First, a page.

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Canadian Solar to buy Recurrent Energy from Sharp for $265m

Canadian Solar has agreed to purchase Recurrent Energy from Sharp for $265m.

The deal ends years of speculation about Sharp’s plans to sell the US solar developer, which the Osaka-based electronics group bought for roughly $305m in September 2010.

“We have been shifting our solar-cell business from a conventional business model centred (on) the production of panels and modules to a business model centred on solutions,” Sharp spokesperson Miyuki Nakayama tells Recharge.

"There’s a volatility risk to maintain the considerable amount of funds required for Recurrent Energy… for the initial phases of big projects, you need to have a considerable amount of funds. So that was kind of a risk to us. And that’s one of the reasons why we’re transferring Recurrent Energy to Canadian Solar.”

Sharp — which expects to record a ¥30bn ($257m) loss in the current fiscal year — plans to finalise the Recurrent deal before the end of March.

Credit Suisse served as sole financial advisor to Canadian Solar, while Scotia Capital (USA) and Bank of Tokyo-Mitsubishi UFJ advised Sharp.

The acquisition will roughly double Canadian Solar’s global PV development pipeline to 8.5GW, while its late-stage project pipeline will grow by about 1GW to 2.4GW, according to an online statement.

San Francisco-based Recurrent has a 1GW late-stage pipeline, primarily in California and Texas, with more than 4GW of solar planned for development throughout North America.

“Recurrent's 1GW late-stage pipeline is one of the largest utility-scale project portfolios scheduled to be built prior to the ITC expiration in 2016, and represents an estimated revenue opportunity of at least $2.3bn,” Canadian Solar said.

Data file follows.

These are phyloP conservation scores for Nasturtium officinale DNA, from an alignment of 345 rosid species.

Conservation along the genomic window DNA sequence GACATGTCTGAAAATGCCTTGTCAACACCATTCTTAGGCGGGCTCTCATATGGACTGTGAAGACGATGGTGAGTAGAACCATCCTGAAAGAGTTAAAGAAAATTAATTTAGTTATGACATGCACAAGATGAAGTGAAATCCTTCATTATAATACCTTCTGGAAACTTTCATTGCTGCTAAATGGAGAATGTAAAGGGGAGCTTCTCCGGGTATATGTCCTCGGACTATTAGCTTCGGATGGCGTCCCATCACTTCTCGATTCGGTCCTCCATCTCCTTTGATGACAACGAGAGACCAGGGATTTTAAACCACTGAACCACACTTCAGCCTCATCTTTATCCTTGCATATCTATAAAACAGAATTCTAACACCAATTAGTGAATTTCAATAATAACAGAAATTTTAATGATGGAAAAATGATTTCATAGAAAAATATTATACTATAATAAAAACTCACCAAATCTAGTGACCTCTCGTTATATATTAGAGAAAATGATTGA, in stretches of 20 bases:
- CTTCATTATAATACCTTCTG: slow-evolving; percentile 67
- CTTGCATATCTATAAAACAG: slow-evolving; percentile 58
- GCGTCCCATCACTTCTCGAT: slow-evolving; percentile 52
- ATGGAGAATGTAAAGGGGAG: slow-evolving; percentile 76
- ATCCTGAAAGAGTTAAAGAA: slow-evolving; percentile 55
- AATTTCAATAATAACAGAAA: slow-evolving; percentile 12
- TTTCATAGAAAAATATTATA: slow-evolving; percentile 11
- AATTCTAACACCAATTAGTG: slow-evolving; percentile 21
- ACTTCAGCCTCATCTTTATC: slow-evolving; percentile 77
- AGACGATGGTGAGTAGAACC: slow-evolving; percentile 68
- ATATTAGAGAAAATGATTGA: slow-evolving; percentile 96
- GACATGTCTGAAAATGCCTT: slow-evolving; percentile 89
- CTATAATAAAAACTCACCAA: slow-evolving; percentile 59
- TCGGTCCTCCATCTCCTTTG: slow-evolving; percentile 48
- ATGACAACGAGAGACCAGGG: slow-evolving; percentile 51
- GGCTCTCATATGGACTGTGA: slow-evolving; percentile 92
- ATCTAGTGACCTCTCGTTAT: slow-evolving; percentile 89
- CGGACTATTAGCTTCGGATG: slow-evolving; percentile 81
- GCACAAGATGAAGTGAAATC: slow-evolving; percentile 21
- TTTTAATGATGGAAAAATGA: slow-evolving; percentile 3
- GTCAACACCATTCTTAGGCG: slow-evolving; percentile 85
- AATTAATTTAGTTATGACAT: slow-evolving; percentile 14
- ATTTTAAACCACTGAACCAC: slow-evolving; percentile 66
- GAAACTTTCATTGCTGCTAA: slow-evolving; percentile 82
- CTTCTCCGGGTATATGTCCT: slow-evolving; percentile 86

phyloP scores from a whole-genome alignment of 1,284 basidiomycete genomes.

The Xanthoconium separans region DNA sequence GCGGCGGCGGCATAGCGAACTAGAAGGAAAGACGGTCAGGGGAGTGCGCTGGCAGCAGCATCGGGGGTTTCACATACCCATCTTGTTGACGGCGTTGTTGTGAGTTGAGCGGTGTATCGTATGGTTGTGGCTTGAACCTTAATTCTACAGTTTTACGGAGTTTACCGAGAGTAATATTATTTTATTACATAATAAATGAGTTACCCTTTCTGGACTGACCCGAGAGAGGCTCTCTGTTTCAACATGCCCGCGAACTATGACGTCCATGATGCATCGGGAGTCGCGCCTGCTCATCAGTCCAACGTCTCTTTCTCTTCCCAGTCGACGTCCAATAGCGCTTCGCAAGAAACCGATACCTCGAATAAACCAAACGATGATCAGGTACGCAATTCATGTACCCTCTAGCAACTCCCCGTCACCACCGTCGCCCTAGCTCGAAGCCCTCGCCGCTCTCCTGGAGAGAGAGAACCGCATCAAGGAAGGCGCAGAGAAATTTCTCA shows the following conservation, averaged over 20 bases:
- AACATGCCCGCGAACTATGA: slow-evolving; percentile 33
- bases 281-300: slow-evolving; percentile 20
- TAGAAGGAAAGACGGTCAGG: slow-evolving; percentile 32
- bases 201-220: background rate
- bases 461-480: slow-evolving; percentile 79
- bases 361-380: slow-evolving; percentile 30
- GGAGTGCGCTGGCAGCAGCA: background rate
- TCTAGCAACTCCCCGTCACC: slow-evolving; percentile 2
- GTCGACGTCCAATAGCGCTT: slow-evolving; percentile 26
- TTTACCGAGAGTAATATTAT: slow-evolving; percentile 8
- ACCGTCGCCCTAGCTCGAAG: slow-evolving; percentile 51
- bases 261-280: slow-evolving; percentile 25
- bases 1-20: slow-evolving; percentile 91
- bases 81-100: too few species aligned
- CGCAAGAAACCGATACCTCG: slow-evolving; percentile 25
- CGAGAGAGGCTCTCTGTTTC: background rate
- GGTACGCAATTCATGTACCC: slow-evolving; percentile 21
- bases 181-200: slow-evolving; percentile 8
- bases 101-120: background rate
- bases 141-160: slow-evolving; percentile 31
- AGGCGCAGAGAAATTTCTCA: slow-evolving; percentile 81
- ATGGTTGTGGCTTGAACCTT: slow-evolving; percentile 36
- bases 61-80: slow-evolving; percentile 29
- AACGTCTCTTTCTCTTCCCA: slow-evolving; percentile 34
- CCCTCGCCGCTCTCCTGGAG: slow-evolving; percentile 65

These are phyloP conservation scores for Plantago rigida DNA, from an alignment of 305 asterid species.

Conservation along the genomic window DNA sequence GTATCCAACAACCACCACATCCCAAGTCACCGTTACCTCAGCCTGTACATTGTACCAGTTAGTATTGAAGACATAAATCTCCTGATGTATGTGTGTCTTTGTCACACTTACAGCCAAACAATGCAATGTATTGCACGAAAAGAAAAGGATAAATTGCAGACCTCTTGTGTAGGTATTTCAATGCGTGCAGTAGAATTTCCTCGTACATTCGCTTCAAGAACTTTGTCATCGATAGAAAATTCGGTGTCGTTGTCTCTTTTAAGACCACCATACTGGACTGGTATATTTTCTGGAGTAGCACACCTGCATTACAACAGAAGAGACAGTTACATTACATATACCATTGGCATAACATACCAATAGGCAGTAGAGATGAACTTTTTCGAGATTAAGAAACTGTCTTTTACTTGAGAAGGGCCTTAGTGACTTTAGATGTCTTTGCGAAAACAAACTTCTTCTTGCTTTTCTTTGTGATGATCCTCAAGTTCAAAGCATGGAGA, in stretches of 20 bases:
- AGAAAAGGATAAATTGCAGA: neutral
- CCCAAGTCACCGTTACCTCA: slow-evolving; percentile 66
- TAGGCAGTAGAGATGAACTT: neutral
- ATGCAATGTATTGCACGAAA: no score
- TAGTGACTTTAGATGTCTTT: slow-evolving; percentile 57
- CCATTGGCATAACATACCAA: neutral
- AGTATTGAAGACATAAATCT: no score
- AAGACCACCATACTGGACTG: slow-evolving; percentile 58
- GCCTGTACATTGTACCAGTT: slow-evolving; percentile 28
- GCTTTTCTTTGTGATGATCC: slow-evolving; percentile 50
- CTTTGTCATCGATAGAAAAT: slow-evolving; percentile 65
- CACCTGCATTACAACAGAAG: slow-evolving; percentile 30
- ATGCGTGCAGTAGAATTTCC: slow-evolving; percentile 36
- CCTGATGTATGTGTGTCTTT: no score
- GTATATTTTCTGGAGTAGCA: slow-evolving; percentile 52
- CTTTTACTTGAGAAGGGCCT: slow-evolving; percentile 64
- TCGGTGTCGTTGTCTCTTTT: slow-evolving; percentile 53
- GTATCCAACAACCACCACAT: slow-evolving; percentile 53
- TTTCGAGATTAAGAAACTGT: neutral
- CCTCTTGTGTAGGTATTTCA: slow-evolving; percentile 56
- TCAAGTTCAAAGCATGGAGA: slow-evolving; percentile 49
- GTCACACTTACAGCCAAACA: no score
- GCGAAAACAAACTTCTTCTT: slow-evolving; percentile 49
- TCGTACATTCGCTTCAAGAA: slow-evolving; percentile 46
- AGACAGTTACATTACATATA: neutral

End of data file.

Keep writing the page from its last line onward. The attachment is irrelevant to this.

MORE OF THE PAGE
It said the deal strengthens its “position as a leading solar energy developer, with a globally diversified project pipeline in low risk geographies.” It added that the acquisition will expand its ability to develop and finance new projects, setting the stage for it to potentially set up a yieldco at some point in the coming months.

Speculation that Sharp would sell Recurrent first surfaced in September 2012, although Nakayama says that the company did not formally begin considering a sale until autumn 2013.

In October, it refused to comment on a Japanese media report suggesting that Tokyo-based thin-film PV specialist Solar Frontier was one of several companies interested in acquiring Recurrent.

Sharp's Nakayama acknowledges that a number of parties expressed interest in purchasing the US developer, but declined to identify specific investors.

The company has aggressively restructured its global solar business over the past year,in a bid to capitalise on strong PV demand in Asia. It is also expanding its EPC business to become an “energy solutions provider,” rather than primarily making solar modules and storage batteries.

Its group net sales fell 6.4% on the year in the third quarter to ¥762.7bn, according to a separate statement released today.

Sales in its energy solutions business plunged 50.6% from a year earlier to ¥53.6bn. It shipped 349MW of solar cells in the three months to 31 December, from 537MW in the second quarter.

It revised its initial full-year PV shipment target from 2GW to 1.9GW.

Although Sharp is forecasting its third annual group loss in four years, it said that the Recurrent sale would not have a significant impact on its earnings.

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